Title: Computational Problems in Metagenomic Amplification
Speaker: Christina Boucher - University of Florida
Metagenomic data can be used to profile high-importance functions within microbiomes. However, current metagenomic workflows produce data that suffer from low sensitivity and an inability to accurately reconstruct partial or full genomes. These limitations preclude colocalization analysis, i.e., the ability to characterize the genomic context of genes and functions within a metagenomic sample. Genomic context is especially crucial for functions associated with horizontal gene transfer (HGT) via mobile genetic elements (MGEs), for example antimicrobial resistance genes (ARGs). In this talk, I will present a method for comprehensive and accurate reconstruction of antimicrobial resistance genes (ARGs) and MGEs from metagenomic DNA, termed target-enriched long-read sequencing (TELSeq). TELSeq uses bait enrichment, which is a new sequencing protocol that is becoming increasingly ubiquitous as it has been shown to successfully amplify regions of interest (such as MGEs and ARGs) in metagenomic samples.
Hence, I will discuss the computational challenge of designing baits, and present our solution to this challenge, which we refer to as Syotti. We show that Syotti requires only 25 minutes to design baits for a dataset comprised of 3 billion nucleotides from 1000 related bacterial substrains, whereas competing methods fail to process even a subset of 8% of the data in 24 hours. Next, I demonstrate the use of bait enrichment in TELSeq. Using replicates of diverse sample types, I will present the performance of TELSeq to that of non-enriched PacBio and short-read Illumina sequencing. TELSeq achieved much higher sensitivity than the other methods, revealing an extensive resistome profile comprising many low-abundance ARGs, including some with public health importance. Using the long reads generated by TELSeq was able to identify numerous MGEs flanking the low-abundance ARGs, indicating that these ARGs could be transferred across bacterial taxa via HGT.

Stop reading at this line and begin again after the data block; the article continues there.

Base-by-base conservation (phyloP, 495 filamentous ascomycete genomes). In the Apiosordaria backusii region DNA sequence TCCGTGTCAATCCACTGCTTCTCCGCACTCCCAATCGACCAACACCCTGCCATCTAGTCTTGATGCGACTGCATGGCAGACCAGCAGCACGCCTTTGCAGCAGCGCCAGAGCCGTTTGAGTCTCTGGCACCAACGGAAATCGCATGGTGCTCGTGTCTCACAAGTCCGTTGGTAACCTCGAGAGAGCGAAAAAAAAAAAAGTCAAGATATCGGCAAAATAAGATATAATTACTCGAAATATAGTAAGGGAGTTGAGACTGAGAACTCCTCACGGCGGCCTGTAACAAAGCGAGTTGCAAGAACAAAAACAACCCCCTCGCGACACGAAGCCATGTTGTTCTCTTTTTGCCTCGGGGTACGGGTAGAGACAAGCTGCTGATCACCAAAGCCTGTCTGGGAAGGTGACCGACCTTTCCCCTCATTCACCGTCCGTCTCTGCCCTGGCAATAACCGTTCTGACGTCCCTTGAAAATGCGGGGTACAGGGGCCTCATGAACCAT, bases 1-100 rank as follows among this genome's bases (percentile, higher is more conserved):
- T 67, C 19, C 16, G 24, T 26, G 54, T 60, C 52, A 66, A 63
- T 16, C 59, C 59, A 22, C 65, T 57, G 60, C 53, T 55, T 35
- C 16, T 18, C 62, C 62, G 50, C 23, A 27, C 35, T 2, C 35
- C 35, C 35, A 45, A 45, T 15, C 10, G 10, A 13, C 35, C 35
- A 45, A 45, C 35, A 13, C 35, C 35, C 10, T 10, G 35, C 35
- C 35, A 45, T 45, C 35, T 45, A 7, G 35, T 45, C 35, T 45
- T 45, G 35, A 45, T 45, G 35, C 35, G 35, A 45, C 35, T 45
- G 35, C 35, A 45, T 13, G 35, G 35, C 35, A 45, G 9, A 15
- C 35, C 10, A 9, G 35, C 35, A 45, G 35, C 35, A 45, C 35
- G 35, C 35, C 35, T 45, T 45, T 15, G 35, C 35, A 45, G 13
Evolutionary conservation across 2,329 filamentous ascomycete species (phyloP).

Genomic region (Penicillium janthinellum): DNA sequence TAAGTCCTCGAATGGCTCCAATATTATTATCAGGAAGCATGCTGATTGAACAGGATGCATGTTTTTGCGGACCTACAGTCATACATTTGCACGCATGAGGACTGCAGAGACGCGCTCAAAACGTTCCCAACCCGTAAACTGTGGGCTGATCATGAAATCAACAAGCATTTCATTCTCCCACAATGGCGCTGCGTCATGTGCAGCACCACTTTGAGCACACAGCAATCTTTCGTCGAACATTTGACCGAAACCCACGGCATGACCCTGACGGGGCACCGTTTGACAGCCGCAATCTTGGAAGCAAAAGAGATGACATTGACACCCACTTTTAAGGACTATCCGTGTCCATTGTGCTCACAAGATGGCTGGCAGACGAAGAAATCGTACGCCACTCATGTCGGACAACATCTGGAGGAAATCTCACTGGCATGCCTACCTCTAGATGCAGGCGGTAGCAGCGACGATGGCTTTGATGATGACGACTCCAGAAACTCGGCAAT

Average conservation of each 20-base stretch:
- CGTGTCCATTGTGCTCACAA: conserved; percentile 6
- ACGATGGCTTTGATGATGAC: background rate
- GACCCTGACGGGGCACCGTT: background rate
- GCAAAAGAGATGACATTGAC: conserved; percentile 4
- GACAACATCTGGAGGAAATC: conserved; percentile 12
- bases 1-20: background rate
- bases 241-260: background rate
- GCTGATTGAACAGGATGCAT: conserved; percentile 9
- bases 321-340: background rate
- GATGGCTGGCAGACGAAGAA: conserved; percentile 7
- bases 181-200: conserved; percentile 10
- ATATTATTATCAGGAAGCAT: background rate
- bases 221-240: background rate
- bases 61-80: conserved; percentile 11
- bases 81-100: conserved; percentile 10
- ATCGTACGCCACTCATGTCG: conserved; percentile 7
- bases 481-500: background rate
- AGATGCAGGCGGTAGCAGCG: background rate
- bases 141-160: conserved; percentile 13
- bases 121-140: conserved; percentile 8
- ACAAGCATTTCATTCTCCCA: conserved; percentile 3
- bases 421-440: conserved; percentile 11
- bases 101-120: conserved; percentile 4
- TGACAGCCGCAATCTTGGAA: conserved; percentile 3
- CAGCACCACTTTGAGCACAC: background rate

Dr. Boucher is an Associate Professor in the Department of Computer and Information Science and Engineering at the University of Florida. She has over 85 publications in bioinformatics, with over two dozen of them in succinct data structures and/or alignment. Considering this, she was a keynote speaker for IABD 2019, FAB 2018, RECOMB-SEQ 2016 and the ECCB 2016 Workshop on Pan-Genomics. She is a recipient of an ESA 2016 Best Paper Award. She oversees the development and maintenance of several software methods, including MEGARes and AMRPlusPlus, METAMarc, Kohdista, Vari, VariMerge — and most recently, Moni. In addition, she has built a team of collaborators in various biomedical sciences including microbiology, veterinarian medicine, epidemiology, public health, and clinical sciences.
In addition, she actively works on increasing the diversity in bioinformatics education. Her efforts include being a member of the University of Florida’s Implicit Bias committee, being a panellist for the NSF-funded ACM BCB 2015 Women in Bioinformatics meeting, serving as a faculty advisor for an ACM-W chapter, and being an active member of the Diversity Committee for over three years. She also received a fellowship from The Institute for Learning and Teaching (TILT) for her course redevelopment and served on the advisory committee for an NSF Research Traineeships Program.
She has been the PC chair for several conferences, including SPIRE 2020, RECOMB-SEQ 2019, and ACM-BCB 2018. Most recently, she was nominated to serve on the NIH BDMA Study Section as a Standing Member, and a Board Member of SIG BIO.
Contact Person: Zsuzsanna Lipták
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